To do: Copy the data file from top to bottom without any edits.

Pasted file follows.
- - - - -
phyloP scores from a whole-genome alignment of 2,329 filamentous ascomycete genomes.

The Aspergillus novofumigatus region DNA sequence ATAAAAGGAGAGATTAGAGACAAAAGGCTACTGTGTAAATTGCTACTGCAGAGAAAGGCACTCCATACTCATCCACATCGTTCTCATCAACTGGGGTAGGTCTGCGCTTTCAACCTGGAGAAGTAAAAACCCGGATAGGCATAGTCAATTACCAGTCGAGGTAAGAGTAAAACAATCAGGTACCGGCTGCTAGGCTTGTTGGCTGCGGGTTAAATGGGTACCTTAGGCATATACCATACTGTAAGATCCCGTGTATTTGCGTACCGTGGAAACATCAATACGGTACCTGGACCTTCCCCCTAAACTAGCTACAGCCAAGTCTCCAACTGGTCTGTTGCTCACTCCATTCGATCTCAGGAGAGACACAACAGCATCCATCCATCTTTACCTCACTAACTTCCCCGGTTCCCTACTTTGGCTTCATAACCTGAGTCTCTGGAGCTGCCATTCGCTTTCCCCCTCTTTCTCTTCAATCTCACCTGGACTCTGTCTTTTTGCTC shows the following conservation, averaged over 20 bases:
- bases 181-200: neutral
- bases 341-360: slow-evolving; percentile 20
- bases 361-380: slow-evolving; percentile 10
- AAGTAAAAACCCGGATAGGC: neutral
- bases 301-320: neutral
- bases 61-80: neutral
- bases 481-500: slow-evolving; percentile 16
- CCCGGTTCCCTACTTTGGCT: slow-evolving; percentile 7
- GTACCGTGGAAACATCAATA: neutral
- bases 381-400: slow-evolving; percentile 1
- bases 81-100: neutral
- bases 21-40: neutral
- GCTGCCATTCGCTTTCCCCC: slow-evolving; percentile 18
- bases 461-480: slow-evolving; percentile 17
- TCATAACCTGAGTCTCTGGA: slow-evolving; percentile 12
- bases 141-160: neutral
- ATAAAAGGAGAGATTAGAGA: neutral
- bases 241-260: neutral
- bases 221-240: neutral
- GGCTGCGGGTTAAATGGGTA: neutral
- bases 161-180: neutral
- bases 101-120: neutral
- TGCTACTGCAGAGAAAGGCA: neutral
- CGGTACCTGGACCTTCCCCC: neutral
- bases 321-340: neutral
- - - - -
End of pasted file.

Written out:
phyloP scores from a whole-genome alignment of 2,329 filamentous ascomycete genomes.

The Aspergillus novofumigatus region DNA sequence ATAAAAGGAGAGATTAGAGACAAAAGGCTACTGTGTAAATTGCTACTGCAGAGAAAGGCACTCCATACTCATCCACATCGTTCTCATCAACTGGGGTAGGTCTGCGCTTTCAACCTGGAGAAGTAAAAACCCGGATAGGCATAGTCAATTACCAGTCGAGGTAAGAGTAAAACAATCAGGTACCGGCTGCTAGGCTTGTTGGCTGCGGGTTAAATGGGTACCTTAGGCATATACCATACTGTAAGATCCCGTGTATTTGCGTACCGTGGAAACATCAATACGGTACCTGGACCTTCCCCCTAAACTAGCTACAGCCAAGTCTCCAACTGGTCTGTTGCTCACTCCATTCGATCTCAGGAGAGACACAACAGCATCCATCCATCTTTACCTCACTAACTTCCCCGGTTCCCTACTTTGGCTTCATAACCTGAGTCTCTGGAGCTGCCATTCGCTTTCCCCCTCTTTCTCTTCAATCTCACCTGGACTCTGTCTTTTTGCTC shows the following conservation, averaged over 20 bases:
- bases 181-200: neutral
- bases 341-360: slow-evolving; percentile 20
- bases 361-380: slow-evolving; percentile 10
- AAGTAAAAACCCGGATAGGC: neutral
- bases 301-320: neutral
- bases 61-80: neutral
- bases 481-500: slow-evolving; percentile 16
- CCCGGTTCCCTACTTTGGCT: slow-evolving; percentile 7
- GTACCGTGGAAACATCAATA: neutral
- bases 381-400: slow-evolving; percentile 1
- bases 81-100: neutral
- bases 21-40: neutral
- GCTGCCATTCGCTTTCCCCC: slow-evolving; percentile 18
- bases 461-480: slow-evolving; percentile 17
- TCATAACCTGAGTCTCTGGA: slow-evolving; percentile 12
- bases 141-160: neutral
- ATAAAAGGAGAGATTAGAGA: neutral
- bases 241-260: neutral
- bases 221-240: neutral
- GGCTGCGGGTTAAATGGGTA: neutral
- bases 161-180: neutral
- bases 101-120: neutral
- TGCTACTGCAGAGAAAGGCA: neutral
- CGGTACCTGGACCTTCCCCC: neutral
- bases 321-340: neutral